Oak Ridge National Laboratory operates several designated Department of Energy (DOE) user facilities. The user facilities are designed to serve staff scientists and engineers, as well as researchers from universities, industry, foreign institutions, and other government laboratories. Those who want to access a user facility must submit a research proposal, the facility peer reviewers must accept the proposal, and one of several user agreements must be executed. Several user facilities house research laboratories where transportation-related R&D is conducted.
Center for Nanophase Materials Sciences (CNMS)
CNMS is a collaborative nanoscience user research facility for the synthesis, characterization, theory/modeling/simulation, and design of nanoscale materials. ORNL researchers at CNMS help develop advanced electrical-energy storage technologies with high energy and power densities, long life, low cost, little or no maintenance, and a high degree of safety.
High Flux Isotope Reactor (HFIR)
HFIR is one of the world's most powerful research reactors. The High Temperature Materials Laboratory (HTML) manages a beamline at HFIR dedicated to the determination of residual stresses. Metalsa, which supplies side rails and chassis components to over 50% of the North American heavy truck market, used this beamline through the HTML User Program to validate a hole-cutting method for reducing weight by 10%-20% in several of its current production models. This represents 100-200 pounds per truck, or an annual savings of up to 30 million pounds of steel. Total fuel savings on 150,000 trucks driving 100,000 miles per year is estimated to be 3.8 million gallons each year.
High Temperature Materials Laboratory (HTML)
HTML supports the development of advanced materials, providing researchers from U.S. industries, universities and governmental agencies hands-on access to skilled staff and sophisticated instruments and facilities for materials characterization. HTML houses six user centers that contain specialized equipment designed for specific types of properties measurements. Transportation-related research areas include catalysis, energy storage, lightweighting, high-strength weight reduction, vehicle propulsion materials and thermoelectrics.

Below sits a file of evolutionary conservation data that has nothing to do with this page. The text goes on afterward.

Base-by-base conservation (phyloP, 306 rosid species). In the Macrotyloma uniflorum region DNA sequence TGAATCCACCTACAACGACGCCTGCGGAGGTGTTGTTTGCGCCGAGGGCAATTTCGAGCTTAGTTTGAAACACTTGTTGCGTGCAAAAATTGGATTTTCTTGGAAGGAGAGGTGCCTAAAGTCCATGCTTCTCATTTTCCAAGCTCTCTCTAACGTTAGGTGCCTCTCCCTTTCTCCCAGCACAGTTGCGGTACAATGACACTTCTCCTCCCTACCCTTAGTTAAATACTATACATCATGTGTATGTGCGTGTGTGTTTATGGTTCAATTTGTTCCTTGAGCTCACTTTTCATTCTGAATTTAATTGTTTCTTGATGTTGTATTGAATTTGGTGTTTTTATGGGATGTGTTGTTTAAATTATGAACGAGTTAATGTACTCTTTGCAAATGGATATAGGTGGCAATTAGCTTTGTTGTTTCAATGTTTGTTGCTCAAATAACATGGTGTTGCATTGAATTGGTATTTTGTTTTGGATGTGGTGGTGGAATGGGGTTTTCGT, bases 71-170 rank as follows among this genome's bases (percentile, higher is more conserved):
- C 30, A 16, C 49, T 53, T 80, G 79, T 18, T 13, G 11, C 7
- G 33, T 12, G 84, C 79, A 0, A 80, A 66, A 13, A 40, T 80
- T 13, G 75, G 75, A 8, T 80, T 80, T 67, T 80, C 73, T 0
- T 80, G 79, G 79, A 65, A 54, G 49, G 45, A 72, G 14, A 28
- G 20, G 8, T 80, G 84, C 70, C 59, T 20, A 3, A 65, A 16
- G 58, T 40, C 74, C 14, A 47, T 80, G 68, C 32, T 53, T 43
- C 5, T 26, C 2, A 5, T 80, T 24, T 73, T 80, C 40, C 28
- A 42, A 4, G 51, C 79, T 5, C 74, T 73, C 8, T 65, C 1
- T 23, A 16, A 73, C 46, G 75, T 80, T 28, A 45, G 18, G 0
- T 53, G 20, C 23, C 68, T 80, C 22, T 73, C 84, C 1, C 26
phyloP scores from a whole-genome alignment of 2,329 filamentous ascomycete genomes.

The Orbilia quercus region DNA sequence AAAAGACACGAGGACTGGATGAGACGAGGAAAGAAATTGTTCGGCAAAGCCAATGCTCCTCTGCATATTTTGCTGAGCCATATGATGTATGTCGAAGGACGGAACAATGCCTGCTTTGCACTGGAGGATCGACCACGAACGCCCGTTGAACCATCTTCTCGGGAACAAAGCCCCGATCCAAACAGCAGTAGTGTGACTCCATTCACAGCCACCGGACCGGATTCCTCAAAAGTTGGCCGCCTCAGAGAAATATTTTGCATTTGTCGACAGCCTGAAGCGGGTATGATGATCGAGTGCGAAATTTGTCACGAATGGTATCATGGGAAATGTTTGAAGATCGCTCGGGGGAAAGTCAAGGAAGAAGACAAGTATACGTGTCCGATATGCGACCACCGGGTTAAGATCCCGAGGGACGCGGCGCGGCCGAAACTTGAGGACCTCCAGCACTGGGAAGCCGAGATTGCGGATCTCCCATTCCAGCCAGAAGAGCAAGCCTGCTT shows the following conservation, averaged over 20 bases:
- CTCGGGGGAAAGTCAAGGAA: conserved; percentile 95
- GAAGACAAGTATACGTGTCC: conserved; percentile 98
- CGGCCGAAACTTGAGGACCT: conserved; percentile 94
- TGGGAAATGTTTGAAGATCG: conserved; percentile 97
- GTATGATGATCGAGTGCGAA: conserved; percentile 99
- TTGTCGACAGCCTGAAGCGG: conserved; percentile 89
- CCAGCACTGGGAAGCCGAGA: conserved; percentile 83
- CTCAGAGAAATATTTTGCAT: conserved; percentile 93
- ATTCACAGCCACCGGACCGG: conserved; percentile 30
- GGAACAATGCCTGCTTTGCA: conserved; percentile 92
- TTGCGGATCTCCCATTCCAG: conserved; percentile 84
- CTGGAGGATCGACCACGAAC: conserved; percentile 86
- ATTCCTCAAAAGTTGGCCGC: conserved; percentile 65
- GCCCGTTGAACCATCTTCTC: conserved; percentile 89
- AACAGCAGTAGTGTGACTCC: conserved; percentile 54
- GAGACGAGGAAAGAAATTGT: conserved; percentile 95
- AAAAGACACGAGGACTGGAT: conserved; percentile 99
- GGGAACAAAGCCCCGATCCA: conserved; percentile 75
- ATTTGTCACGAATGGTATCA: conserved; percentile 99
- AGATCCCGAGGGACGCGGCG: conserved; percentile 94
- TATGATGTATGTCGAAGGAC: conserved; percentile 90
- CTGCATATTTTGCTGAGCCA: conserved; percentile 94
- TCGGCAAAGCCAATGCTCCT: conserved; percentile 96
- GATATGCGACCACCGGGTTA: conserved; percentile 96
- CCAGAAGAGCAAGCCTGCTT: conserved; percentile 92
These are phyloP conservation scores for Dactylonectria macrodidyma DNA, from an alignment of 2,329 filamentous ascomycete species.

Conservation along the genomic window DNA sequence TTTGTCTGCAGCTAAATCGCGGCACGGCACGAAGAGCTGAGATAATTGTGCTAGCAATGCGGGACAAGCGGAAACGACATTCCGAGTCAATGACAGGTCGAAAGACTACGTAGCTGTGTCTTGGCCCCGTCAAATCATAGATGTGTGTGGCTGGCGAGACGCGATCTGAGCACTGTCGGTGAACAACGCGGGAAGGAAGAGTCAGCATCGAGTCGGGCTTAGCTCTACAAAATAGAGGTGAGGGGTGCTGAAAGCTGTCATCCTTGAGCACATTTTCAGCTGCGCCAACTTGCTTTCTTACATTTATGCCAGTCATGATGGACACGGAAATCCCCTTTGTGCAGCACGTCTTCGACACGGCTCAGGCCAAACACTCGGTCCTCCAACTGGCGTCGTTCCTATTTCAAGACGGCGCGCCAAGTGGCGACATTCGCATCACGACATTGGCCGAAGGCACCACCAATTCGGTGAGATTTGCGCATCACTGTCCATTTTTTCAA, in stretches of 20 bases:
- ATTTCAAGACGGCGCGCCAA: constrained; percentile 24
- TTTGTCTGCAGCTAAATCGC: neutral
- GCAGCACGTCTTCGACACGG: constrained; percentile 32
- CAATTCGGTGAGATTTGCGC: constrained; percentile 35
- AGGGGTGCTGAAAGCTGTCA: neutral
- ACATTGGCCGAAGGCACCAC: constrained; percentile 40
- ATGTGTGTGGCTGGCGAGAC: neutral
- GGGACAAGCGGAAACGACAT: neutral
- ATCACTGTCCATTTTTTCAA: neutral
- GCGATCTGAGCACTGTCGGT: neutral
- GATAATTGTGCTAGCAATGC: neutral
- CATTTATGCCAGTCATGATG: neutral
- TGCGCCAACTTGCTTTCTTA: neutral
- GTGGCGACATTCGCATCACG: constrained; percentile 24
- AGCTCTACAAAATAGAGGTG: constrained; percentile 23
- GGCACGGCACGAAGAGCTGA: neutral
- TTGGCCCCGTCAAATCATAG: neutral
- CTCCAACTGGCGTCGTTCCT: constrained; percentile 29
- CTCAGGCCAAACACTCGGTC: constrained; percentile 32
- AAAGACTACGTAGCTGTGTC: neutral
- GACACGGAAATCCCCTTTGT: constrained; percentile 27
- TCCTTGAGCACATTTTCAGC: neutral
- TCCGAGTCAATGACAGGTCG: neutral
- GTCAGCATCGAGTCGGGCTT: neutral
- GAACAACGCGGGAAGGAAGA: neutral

National Center for Computational Sciences (NCCS)
NCCS provides the most powerful computing resources in the world for open scientific research to understand how the physical world works, and use that knowledge to address pressing national and international concerns. Transportation-related work includes performing highly parallelized multi-length-scale computer simulations to help understand the physical causes of resistance of plant cell walls to hydrolysis—the major technological challenge to developing cellulosic bioethanol.
National Transportation Research Center (NTRC)
NTRC houses about half of ORNL’s transportation R&D programs and laboratories. Its research centers focus on fuels, engines and emissions, power electronics and electric machines, heavy vehicle safety research, transportation analysis, and high-risk/high-value packaging.
Spallation Neutron Source Experimental Facility (SNS)
SNS is an accelerator-based neutron source at ORNL that provides the most intense pulsed neutron beams in the world for scientific research, including transportation applications. For example, its neutron-scattering research helps determine the atomic structure of high-performance magnetic materials used in vehicles and can allow researchers to gather more detailed information on the microscopic properties and dynamics of optical fibers, leading to possible use in batteries and fuel cells for powering emission-free vehicles.